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Macy's Inc. to Begin Item-Level Tagging in 850 Stores

The company plans to RFID-enable its Macy's and Bloomingdale's stores in 2012, and will tag garments most often replenished—accounting for about 30 percent of the retailer's sales.
By Claire Swedberg
Sep 28, 2011By late 2012, all Macy's and Bloomingdale's locations will be equipped with radio frequency identification technology, in order to read item-level tags on garments and personal items sold at the stores. Macy's Inc., the company that owns both brands, announced today that its rollout of item-level ultrahigh-frequency (UHF) Gen 2 RFID tags for inventory tracking was the result of successful pilots of the technology conducted over the past several years, at a handful of East Coast stores and furniture and bedding distribution centers. Macy's Inc. operates 810 Macy's department stores throughout 45 U.S. states, as well as in the District of Columbia, Guam and Puerto Rico, and 41 Bloomingdale's stores across 12 states.

Since late 2008, the company has been testing RFID technology by reading tags on garments, according to Bill Connell, Macy's Inc.'s senior VP of logistics and operations. Initially, he says, the technology was tested at a Bloomingdale's location in New York City's SoHo neighborhood, at which time the store's inventory speed and accuracy were compared against those of another control store at which no RFID tags were applied (see Bloomingdale's Tests Item-Level RFID). The pilot was then expanded to include seven additional stores and six distribution centers. According to the company, the testing found that inventory accuracy—knowing which goods were located at which specific spot—was raised to 97 percent thanks to the item-level application of RFID tags, as well as the reading of those tags for inventory cycle counts, both within stores and at DCs.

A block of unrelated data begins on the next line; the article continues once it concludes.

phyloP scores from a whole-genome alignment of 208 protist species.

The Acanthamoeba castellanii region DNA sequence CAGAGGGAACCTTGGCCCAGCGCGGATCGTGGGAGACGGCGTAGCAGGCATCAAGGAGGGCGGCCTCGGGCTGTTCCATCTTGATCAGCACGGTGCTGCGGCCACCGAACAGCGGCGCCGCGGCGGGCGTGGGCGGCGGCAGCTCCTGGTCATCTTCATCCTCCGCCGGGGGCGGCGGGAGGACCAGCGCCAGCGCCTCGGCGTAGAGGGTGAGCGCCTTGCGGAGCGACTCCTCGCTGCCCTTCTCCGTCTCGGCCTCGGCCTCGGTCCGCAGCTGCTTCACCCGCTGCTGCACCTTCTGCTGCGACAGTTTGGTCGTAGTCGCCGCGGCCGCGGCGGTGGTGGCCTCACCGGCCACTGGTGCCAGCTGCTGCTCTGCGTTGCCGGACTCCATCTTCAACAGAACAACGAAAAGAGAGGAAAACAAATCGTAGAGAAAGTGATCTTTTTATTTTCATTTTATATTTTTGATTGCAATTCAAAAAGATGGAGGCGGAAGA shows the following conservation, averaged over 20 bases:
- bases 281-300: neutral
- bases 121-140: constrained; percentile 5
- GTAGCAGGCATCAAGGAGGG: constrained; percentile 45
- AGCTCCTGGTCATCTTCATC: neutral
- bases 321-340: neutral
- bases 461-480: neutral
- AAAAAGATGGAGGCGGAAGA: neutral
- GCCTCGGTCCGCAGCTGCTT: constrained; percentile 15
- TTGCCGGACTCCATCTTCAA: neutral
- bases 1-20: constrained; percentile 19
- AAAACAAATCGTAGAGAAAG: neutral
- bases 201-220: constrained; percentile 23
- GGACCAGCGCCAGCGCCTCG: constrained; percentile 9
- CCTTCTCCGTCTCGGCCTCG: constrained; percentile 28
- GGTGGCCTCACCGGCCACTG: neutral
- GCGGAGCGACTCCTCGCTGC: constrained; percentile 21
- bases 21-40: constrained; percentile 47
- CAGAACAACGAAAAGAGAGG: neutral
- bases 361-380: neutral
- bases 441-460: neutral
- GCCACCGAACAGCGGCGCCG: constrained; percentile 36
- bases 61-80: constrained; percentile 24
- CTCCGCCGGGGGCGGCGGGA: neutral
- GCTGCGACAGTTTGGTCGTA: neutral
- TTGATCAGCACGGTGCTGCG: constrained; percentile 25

With the permanent rollout of RFID at all Macy's and Bloomingdale's stores, suppliers will be asked to apply passive UHF tags to "replenishment items"—products regularly stocked, and automatically resupplied when sold to customers, and accounting forapproximately 30 percent of Macy's Inc.'s sales. The items to be tagged will consist of size-intensive replenishment categories, such as men's and women's undergarments, men's slacks, denim apparel and women's shoes.

The retailer predicts that RFID will enable employees at all of its stores to conduct inventory counts faster, thereby allowing for inventory to be carried out more frequently throughout the year. In the past, inventory counts were performed only once annually. The use of RFID within stores, Connell says, enables inventory counts for tagged items to be taken several times a month. With the more frequent counts, he explains, the company hopes that there will be fewer instances of out-of-stocks on store shelves, which should also lead to increased sales revenue.

The deployment will consist of handheld RFID readers for store workers to use in back rooms or on the sales floor, in order to periodically count inventory levels. Software will store data, including each tag's Electronic Product Code (EPC) number, as well as the corresponding item's stock-keeping unit (SKU) data. RFID handhelds could also be utilized at all store distribution centers.

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